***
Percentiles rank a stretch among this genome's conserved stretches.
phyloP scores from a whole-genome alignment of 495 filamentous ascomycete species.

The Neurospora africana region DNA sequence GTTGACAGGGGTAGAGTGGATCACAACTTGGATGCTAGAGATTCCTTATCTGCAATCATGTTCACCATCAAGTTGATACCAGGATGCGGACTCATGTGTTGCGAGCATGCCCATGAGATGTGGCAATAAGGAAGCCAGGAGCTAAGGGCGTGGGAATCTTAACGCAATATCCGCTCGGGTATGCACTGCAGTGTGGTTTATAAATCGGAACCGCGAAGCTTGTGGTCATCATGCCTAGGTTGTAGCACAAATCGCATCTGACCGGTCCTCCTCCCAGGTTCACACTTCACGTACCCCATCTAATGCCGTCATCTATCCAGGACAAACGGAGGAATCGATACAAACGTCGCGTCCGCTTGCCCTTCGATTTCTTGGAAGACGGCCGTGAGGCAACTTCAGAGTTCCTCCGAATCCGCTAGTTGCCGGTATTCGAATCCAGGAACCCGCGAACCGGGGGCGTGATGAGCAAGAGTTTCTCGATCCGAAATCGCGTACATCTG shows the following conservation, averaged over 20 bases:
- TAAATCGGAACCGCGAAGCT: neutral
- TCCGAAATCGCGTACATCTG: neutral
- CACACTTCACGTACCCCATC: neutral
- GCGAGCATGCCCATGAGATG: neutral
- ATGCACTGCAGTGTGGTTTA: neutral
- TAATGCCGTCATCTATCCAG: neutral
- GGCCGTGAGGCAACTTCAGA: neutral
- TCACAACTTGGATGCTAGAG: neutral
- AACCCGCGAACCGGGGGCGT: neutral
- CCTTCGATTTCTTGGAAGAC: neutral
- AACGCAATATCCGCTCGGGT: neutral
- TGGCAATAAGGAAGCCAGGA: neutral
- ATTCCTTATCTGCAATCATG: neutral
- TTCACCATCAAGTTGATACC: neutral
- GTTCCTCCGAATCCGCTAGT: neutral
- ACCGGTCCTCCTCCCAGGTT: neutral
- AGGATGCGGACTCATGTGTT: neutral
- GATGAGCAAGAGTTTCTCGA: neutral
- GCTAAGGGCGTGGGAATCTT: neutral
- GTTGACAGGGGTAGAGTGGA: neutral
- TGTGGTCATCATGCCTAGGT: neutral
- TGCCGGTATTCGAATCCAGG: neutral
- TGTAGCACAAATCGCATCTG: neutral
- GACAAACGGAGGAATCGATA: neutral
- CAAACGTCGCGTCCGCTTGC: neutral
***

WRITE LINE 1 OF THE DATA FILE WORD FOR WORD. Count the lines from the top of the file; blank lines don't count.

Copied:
Percentiles rank a stretch among this genome's conserved stretches.